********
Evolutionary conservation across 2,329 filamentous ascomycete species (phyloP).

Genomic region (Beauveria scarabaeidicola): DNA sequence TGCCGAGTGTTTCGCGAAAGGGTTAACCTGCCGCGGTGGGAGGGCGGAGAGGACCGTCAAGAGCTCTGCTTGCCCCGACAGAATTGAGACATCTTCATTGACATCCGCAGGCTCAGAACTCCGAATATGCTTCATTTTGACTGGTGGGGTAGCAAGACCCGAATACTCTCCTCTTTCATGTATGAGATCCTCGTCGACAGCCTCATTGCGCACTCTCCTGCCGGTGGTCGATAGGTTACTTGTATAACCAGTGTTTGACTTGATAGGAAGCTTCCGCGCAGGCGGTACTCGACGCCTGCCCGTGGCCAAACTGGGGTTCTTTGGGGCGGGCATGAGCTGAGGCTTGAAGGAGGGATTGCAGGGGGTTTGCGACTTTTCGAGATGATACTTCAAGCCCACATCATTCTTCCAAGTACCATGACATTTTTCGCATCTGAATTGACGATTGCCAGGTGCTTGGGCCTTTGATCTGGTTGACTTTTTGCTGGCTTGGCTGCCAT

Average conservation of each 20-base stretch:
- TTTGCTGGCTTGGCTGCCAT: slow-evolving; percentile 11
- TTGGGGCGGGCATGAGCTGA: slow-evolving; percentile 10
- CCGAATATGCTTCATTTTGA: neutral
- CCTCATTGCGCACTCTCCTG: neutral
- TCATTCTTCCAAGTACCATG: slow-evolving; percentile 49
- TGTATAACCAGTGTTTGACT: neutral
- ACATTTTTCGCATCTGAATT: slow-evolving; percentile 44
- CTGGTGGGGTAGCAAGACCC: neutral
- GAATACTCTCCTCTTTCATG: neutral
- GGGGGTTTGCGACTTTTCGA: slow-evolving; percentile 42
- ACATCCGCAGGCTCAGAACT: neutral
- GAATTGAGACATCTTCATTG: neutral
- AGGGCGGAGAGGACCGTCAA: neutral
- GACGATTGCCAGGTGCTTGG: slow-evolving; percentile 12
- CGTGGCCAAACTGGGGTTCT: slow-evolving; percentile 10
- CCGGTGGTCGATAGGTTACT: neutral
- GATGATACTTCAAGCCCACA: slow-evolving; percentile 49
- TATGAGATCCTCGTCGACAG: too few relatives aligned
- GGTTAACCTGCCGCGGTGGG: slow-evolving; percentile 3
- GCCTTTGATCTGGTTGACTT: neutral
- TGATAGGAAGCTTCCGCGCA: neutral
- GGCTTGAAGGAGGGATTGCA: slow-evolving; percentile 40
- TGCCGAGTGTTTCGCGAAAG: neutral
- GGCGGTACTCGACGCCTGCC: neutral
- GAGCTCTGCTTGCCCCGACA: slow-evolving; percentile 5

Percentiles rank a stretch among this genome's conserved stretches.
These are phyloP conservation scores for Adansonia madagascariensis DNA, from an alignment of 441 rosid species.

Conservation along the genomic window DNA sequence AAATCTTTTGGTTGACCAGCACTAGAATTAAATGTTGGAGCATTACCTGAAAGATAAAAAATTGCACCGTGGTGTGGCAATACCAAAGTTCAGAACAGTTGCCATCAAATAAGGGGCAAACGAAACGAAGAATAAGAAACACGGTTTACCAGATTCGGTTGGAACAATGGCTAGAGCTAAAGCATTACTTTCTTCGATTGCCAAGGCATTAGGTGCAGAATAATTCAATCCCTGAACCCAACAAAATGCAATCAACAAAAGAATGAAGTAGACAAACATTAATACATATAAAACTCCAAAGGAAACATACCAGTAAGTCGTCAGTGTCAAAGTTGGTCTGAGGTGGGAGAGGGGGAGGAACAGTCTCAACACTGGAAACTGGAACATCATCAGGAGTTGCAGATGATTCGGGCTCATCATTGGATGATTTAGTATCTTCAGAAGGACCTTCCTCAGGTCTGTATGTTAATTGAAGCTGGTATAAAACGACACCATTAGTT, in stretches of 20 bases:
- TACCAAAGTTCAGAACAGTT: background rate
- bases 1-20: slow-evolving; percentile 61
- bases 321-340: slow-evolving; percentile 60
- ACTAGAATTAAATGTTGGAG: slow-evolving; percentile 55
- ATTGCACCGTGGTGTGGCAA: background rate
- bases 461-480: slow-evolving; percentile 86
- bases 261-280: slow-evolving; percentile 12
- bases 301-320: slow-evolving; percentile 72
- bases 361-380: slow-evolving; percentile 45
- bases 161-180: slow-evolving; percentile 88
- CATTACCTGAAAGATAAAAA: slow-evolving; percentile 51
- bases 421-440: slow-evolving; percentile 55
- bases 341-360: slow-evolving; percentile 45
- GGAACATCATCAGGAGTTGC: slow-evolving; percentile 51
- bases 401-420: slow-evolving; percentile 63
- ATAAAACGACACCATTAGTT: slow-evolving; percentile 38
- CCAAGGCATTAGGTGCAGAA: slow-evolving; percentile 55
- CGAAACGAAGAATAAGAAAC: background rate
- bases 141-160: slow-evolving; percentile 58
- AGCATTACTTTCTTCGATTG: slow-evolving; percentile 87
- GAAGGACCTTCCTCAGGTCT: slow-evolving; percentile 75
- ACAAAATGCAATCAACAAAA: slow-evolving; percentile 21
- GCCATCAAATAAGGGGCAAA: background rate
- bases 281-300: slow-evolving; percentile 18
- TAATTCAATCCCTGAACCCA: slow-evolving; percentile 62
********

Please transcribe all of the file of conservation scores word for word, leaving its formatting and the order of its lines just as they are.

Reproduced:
Evolutionary conservation across 2,329 filamentous ascomycete species (phyloP).

Genomic region (Beauveria scarabaeidicola): DNA sequence TGCCGAGTGTTTCGCGAAAGGGTTAACCTGCCGCGGTGGGAGGGCGGAGAGGACCGTCAAGAGCTCTGCTTGCCCCGACAGAATTGAGACATCTTCATTGACATCCGCAGGCTCAGAACTCCGAATATGCTTCATTTTGACTGGTGGGGTAGCAAGACCCGAATACTCTCCTCTTTCATGTATGAGATCCTCGTCGACAGCCTCATTGCGCACTCTCCTGCCGGTGGTCGATAGGTTACTTGTATAACCAGTGTTTGACTTGATAGGAAGCTTCCGCGCAGGCGGTACTCGACGCCTGCCCGTGGCCAAACTGGGGTTCTTTGGGGCGGGCATGAGCTGAGGCTTGAAGGAGGGATTGCAGGGGGTTTGCGACTTTTCGAGATGATACTTCAAGCCCACATCATTCTTCCAAGTACCATGACATTTTTCGCATCTGAATTGACGATTGCCAGGTGCTTGGGCCTTTGATCTGGTTGACTTTTTGCTGGCTTGGCTGCCAT

Average conservation of each 20-base stretch:
- TTTGCTGGCTTGGCTGCCAT: slow-evolving; percentile 11
- TTGGGGCGGGCATGAGCTGA: slow-evolving; percentile 10
- CCGAATATGCTTCATTTTGA: neutral
- CCTCATTGCGCACTCTCCTG: neutral
- TCATTCTTCCAAGTACCATG: slow-evolving; percentile 49
- TGTATAACCAGTGTTTGACT: neutral
- ACATTTTTCGCATCTGAATT: slow-evolving; percentile 44
- CTGGTGGGGTAGCAAGACCC: neutral
- GAATACTCTCCTCTTTCATG: neutral
- GGGGGTTTGCGACTTTTCGA: slow-evolving; percentile 42
- ACATCCGCAGGCTCAGAACT: neutral
- GAATTGAGACATCTTCATTG: neutral
- AGGGCGGAGAGGACCGTCAA: neutral
- GACGATTGCCAGGTGCTTGG: slow-evolving; percentile 12
- CGTGGCCAAACTGGGGTTCT: slow-evolving; percentile 10
- CCGGTGGTCGATAGGTTACT: neutral
- GATGATACTTCAAGCCCACA: slow-evolving; percentile 49
- TATGAGATCCTCGTCGACAG: too few relatives aligned
- GGTTAACCTGCCGCGGTGGG: slow-evolving; percentile 3
- GCCTTTGATCTGGTTGACTT: neutral
- TGATAGGAAGCTTCCGCGCA: neutral
- GGCTTGAAGGAGGGATTGCA: slow-evolving; percentile 40
- TGCCGAGTGTTTCGCGAAAG: neutral
- GGCGGTACTCGACGCCTGCC: neutral
- GAGCTCTGCTTGCCCCGACA: slow-evolving; percentile 5

Percentiles rank a stretch among this genome's conserved stretches.
These are phyloP conservation scores for Adansonia madagascariensis DNA, from an alignment of 441 rosid species.

Conservation along the genomic window DNA sequence AAATCTTTTGGTTGACCAGCACTAGAATTAAATGTTGGAGCATTACCTGAAAGATAAAAAATTGCACCGTGGTGTGGCAATACCAAAGTTCAGAACAGTTGCCATCAAATAAGGGGCAAACGAAACGAAGAATAAGAAACACGGTTTACCAGATTCGGTTGGAACAATGGCTAGAGCTAAAGCATTACTTTCTTCGATTGCCAAGGCATTAGGTGCAGAATAATTCAATCCCTGAACCCAACAAAATGCAATCAACAAAAGAATGAAGTAGACAAACATTAATACATATAAAACTCCAAAGGAAACATACCAGTAAGTCGTCAGTGTCAAAGTTGGTCTGAGGTGGGAGAGGGGGAGGAACAGTCTCAACACTGGAAACTGGAACATCATCAGGAGTTGCAGATGATTCGGGCTCATCATTGGATGATTTAGTATCTTCAGAAGGACCTTCCTCAGGTCTGTATGTTAATTGAAGCTGGTATAAAACGACACCATTAGTT, in stretches of 20 bases:
- TACCAAAGTTCAGAACAGTT: background rate
- bases 1-20: slow-evolving; percentile 61
- bases 321-340: slow-evolving; percentile 60
- ACTAGAATTAAATGTTGGAG: slow-evolving; percentile 55
- ATTGCACCGTGGTGTGGCAA: background rate
- bases 461-480: slow-evolving; percentile 86
- bases 261-280: slow-evolving; percentile 12
- bases 301-320: slow-evolving; percentile 72
- bases 361-380: slow-evolving; percentile 45
- bases 161-180: slow-evolving; percentile 88
- CATTACCTGAAAGATAAAAA: slow-evolving; percentile 51
- bases 421-440: slow-evolving; percentile 55
- bases 341-360: slow-evolving; percentile 45
- GGAACATCATCAGGAGTTGC: slow-evolving; percentile 51
- bases 401-420: slow-evolving; percentile 63
- ATAAAACGACACCATTAGTT: slow-evolving; percentile 38
- CCAAGGCATTAGGTGCAGAA: slow-evolving; percentile 55
- CGAAACGAAGAATAAGAAAC: background rate
- bases 141-160: slow-evolving; percentile 58
- AGCATTACTTTCTTCGATTG: slow-evolving; percentile 87
- GAAGGACCTTCCTCAGGTCT: slow-evolving; percentile 75
- ACAAAATGCAATCAACAAAA: slow-evolving; percentile 21
- GCCATCAAATAAGGGGCAAA: background rate
- bases 281-300: slow-evolving; percentile 18
- TAATTCAATCCCTGAACCCA: slow-evolving; percentile 62